The biological effects of Auger-electron-emitting radionuclides can be as severe as those of alpha particles of high linear energy transfer. A great deal of effort has been expended in exploring the biological effects of Auger electron emitters. Much of this effort has been devoted to improving theoretical and experimental techniques required to calculate absorbed doses and correlate them with the observed biological effects. Given that the main purpose of dosimetry is to obtain a physical descriptor with which to correlate radiation toxicity, then nowhere is this challenge greater than when biological specimens are subject to Auger electron cascades. The dense shower of short-range Auger electrons released by radionuclides, which decay by electron capture or internal conversion, results in biological damage that is highly dependent on the location of the decay site within the cell. In this report, different approaches to Auger electron dosimetry are described and compared. Methods to calculate the absorbed dose from Auger electron emitters at the DNA, cellular, multicellular, and organ levels are described as they relate to the biological effects. The concept of a radiation weighting factor for Auger electrons to be used in the calculation of equivalent dose is reviewed. The importance of subcellular distribution of Auger emitters in determining the biological effects of these radionuclides is emphasized and incorporated into the equivalent dose formalism. The Task Group recommends that a preliminary radiation weighting factor of 10 be used for deterministic effects of Auger electrons, and a value of 20 for stochastic effects.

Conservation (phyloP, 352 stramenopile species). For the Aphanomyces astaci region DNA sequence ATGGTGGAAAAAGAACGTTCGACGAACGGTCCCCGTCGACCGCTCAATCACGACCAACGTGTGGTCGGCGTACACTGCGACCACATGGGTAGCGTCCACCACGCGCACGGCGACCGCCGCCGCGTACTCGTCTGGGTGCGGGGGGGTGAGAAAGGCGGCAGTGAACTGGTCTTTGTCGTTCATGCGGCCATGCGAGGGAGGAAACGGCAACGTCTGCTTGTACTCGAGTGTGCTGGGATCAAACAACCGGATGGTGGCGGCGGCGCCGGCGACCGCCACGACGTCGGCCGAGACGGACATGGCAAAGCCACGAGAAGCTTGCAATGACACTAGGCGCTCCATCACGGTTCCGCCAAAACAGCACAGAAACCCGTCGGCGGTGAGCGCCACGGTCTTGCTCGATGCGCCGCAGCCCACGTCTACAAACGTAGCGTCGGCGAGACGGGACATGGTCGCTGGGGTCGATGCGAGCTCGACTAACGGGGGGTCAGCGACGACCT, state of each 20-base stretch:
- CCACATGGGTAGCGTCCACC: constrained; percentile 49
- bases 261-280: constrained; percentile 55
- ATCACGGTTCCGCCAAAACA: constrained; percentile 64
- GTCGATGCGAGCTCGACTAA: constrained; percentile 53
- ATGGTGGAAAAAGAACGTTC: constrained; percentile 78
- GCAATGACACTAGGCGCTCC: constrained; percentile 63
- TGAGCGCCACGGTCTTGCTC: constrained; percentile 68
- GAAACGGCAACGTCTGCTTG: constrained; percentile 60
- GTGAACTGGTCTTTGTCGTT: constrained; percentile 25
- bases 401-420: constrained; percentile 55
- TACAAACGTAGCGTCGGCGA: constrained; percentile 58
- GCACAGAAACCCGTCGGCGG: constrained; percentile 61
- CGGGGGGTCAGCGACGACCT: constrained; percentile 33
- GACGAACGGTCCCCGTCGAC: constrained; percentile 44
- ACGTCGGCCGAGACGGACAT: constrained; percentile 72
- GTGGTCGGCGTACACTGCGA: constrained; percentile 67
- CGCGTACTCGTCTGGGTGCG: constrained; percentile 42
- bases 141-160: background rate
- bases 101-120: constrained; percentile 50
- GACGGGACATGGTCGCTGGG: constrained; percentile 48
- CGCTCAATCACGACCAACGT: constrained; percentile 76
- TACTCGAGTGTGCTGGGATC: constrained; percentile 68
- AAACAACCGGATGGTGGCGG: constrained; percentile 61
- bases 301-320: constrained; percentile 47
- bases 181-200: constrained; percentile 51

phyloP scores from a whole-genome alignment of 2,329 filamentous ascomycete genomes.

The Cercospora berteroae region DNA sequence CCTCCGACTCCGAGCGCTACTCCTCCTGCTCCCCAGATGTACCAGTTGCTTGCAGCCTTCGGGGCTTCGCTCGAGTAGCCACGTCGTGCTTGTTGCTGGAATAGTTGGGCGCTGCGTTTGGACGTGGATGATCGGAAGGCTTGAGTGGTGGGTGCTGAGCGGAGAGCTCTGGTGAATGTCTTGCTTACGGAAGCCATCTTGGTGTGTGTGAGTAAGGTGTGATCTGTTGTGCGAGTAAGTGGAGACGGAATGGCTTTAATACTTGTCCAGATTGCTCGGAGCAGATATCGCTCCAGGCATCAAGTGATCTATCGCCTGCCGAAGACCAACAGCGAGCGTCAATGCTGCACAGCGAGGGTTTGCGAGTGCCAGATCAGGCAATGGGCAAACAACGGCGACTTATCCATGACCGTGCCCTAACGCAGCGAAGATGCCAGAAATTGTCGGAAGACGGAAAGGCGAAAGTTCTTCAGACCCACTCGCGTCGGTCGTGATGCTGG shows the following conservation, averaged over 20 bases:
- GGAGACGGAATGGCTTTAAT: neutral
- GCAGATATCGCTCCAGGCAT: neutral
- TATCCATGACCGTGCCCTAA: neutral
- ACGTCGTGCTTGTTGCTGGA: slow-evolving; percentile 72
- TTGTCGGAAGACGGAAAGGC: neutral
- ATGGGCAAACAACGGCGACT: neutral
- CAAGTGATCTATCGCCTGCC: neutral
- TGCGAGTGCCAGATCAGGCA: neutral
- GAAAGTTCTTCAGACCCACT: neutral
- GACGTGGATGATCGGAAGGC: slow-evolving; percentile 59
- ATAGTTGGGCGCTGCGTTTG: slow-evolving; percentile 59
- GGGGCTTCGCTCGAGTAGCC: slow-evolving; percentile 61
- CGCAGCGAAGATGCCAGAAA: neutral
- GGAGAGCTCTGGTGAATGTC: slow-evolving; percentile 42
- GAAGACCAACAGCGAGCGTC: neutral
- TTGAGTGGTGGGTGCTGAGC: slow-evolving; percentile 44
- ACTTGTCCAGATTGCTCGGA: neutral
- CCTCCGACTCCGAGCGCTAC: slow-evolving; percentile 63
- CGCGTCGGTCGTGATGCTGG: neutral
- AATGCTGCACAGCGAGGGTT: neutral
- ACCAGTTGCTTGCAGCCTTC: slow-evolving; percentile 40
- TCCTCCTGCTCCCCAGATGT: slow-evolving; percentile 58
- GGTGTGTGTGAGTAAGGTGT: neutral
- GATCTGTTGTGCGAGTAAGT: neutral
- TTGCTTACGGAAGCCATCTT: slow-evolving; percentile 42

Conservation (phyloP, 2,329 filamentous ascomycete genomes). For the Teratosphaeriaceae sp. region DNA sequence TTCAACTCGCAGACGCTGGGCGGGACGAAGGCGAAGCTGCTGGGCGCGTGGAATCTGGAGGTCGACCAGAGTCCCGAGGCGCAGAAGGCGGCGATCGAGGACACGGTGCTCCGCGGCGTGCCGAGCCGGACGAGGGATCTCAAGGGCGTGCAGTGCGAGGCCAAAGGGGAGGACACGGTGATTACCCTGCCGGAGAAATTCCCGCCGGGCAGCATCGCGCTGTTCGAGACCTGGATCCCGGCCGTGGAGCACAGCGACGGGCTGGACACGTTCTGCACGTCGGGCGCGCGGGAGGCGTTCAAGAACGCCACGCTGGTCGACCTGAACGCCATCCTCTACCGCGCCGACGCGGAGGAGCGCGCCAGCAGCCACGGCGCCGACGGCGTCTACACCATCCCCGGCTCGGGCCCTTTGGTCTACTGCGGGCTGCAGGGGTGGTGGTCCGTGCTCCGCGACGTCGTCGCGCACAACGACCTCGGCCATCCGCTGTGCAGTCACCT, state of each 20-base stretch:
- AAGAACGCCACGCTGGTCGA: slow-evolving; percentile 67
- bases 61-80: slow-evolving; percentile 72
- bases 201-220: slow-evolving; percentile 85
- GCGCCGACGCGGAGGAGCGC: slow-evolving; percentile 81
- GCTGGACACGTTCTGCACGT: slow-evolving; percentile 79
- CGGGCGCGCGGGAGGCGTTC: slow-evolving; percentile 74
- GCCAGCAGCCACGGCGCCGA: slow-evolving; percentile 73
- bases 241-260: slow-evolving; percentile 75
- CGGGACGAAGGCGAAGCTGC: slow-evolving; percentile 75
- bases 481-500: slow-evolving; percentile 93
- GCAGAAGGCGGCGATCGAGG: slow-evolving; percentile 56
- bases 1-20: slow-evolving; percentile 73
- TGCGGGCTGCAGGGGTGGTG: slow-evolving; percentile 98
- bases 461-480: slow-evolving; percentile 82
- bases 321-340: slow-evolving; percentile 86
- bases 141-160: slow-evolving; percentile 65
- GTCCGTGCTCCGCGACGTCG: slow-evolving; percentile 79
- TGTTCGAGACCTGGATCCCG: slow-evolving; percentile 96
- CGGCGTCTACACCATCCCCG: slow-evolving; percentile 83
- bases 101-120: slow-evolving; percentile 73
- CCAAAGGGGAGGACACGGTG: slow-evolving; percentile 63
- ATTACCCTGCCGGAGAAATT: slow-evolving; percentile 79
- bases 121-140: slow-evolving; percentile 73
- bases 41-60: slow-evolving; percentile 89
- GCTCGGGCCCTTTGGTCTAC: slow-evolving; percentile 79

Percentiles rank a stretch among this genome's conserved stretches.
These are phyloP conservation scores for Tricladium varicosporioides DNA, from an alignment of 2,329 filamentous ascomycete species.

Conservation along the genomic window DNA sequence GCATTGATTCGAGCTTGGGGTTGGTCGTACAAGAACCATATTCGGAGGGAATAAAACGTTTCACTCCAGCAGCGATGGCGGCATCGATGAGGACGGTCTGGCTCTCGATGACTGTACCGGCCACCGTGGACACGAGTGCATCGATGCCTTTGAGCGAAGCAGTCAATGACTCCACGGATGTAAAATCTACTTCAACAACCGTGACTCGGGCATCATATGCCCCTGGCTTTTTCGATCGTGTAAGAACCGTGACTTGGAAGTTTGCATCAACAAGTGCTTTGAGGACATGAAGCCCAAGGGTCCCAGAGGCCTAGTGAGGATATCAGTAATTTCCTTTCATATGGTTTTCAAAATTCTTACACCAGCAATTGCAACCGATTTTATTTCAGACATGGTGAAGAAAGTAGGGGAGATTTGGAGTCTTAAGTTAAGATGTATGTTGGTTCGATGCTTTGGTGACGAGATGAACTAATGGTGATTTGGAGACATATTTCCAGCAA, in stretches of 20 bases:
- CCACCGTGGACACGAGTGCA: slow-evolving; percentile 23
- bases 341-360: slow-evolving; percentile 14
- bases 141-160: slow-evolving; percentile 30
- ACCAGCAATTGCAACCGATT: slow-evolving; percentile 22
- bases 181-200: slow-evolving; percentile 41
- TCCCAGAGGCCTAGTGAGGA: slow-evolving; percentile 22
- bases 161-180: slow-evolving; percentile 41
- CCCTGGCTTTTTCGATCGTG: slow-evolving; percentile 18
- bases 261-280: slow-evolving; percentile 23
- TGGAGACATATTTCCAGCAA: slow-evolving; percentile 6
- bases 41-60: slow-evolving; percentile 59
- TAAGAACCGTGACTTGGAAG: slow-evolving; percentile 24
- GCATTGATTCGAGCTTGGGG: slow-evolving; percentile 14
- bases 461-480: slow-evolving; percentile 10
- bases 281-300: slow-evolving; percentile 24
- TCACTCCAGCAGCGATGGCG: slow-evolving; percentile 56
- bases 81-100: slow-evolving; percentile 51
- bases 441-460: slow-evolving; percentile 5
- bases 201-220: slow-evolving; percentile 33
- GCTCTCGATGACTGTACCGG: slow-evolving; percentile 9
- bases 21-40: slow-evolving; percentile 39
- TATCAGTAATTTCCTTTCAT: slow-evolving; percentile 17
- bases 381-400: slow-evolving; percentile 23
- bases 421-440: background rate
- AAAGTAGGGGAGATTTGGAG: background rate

All Science Journal Classification (ASJC) codes
- Radiology Nuclear Medicine and imaging